In honor of Earth Day this Sunday, we wanted to share this interesting article on how different industries, including Dry Cleaners, are “Going Green” and the benefits they see from doing it.
Green products are transforming businesses — in a big way since the first Earth Day in 1970.
The Miami Herald reported that more business both within and outside of Florida are going green. Why is that? Because it means big business. Just how much has the environmental movement changed South Florida businesses and consumer trends since the first Earth Day 42 years ago? Let’s take a look…
In 1970: The environmentalist picked up litter at the beach and by the highway. Petitioned Congress to ban DDT in pesticides and lead from gas. Joined the local food co-op to buy organic products.
Today: The environmentalist services the family Prius at a green auto center. Uses an eco-friendly dry cleaner or house-cleaning contractor. Shops the GreenWise aisle at Publix.
Eco-friendly trends have transformed government and corporate policies over the past four decades. And those changes are most evident in the rise of green businesses and a new wave of pocketbook environmentalists who believe that going green makes financial sense.
“I see it every day; more and more people are turning to organics and green products,” says Edward Watson, owner of EJ Organic Lawn Service in Miami. “There’s been a big increase in my business over the past couple years.”
And for good reason, he says. “Using organic products in your yard is better for the environment,” he argues, “but it’s also better for the kids and even the cats and dogs.”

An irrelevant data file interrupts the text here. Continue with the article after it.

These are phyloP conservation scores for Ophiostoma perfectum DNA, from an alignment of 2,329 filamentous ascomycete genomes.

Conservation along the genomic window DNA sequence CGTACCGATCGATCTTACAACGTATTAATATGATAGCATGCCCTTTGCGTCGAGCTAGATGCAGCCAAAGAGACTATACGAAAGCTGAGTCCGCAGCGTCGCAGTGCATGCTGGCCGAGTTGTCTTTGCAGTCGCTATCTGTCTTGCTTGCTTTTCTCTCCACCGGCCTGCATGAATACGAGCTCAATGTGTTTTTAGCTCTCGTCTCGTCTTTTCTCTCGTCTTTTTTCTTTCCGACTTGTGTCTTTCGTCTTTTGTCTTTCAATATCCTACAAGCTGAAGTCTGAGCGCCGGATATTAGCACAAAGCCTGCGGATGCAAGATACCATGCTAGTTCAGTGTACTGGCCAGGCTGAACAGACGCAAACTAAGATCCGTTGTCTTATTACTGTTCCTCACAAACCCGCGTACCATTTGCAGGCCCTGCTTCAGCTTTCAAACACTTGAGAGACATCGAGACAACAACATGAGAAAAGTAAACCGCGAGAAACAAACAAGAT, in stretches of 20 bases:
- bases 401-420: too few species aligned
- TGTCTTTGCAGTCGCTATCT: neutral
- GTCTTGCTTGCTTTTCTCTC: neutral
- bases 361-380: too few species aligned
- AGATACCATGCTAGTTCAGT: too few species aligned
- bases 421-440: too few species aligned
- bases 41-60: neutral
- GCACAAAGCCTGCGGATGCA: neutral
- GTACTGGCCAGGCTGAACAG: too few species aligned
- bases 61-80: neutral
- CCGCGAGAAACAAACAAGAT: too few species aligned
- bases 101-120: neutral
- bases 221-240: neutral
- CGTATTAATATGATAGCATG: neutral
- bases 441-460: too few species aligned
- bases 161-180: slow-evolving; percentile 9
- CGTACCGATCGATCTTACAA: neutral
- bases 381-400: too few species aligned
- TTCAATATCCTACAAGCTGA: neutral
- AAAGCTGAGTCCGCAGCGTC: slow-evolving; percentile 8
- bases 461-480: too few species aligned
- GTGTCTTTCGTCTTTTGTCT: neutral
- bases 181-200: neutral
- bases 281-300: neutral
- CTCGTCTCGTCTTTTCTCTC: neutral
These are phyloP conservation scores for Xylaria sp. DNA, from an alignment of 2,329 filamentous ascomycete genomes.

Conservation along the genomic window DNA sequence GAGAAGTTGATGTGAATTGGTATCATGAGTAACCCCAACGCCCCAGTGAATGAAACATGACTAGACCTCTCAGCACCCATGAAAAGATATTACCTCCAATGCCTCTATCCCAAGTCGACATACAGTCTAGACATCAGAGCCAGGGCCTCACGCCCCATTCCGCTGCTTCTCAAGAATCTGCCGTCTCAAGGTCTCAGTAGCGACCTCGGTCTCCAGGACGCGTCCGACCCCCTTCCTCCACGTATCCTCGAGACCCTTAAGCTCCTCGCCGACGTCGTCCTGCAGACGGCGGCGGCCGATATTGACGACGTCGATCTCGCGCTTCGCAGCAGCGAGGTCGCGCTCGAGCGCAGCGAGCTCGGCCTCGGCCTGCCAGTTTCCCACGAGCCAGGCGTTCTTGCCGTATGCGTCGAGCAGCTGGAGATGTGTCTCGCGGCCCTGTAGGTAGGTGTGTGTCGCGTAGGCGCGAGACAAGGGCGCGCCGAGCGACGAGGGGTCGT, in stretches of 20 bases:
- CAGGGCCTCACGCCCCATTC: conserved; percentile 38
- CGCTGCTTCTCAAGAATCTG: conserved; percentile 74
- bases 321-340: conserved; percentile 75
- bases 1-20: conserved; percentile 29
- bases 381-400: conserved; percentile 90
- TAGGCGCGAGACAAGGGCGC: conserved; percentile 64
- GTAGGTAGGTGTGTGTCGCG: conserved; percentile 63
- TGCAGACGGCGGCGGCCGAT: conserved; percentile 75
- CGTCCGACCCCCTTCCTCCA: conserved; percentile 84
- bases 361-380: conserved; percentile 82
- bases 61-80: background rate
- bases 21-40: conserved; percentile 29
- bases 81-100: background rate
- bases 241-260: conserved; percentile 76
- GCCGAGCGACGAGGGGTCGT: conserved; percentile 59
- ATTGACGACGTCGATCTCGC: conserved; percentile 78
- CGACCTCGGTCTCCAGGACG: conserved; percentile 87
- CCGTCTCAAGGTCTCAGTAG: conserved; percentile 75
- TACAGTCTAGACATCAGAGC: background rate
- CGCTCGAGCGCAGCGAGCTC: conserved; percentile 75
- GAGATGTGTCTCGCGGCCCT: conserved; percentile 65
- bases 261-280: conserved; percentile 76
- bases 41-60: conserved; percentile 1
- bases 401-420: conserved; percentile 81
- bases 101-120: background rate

Earth Day on April 22 will highlight the green movement’s progress. Green businesses in the United States constitute a $175 billion industry that employs nearly two million workers, according to a report issued last year based on U.S. Census Bureau data. In Florida alone, environmental businesses contribute an estimated $9 billion a year to the economy and employ nearly 200,000 workers.
The trend has impacted the building industry with regard to LEED certifications. Miami’s commercial real estate tower — the $310 million, 40-story 600 Brickell at Brickell World Plaza — is the only building in Florida to earn the construction industry’s highest green rating of LEED pre-certified platinum (short for Leadership in Energy and Environmental Design) from the U.S. Green Building Council. The West Kendall Baptist Hospital, which opened last year, received a LEED gold certification (the second highest designation).
Mainstream grocery stores have jumped on the organic-foods bandwagon in a big way. Whole Foods and Fresh Market stores have been in the forefront, but Publix Super Markets now features its GreenWise stores and brands. And regional chains like Winn-Dixie Stores and retail giants Target and Walmart are also grabbing a share of the organic-foods market.
Consumer demand for products with fewer agricultural chemicals and additives is skyrocketing, with $26.7 billion in sales last year in the United States, up from $1 billion in 1990, according to the Organic Trade Association. Nearly three-quarters of families buy organic products at least occasionally, according to a 2009 U.S. Families’ Organic Attitudes and Belief Study.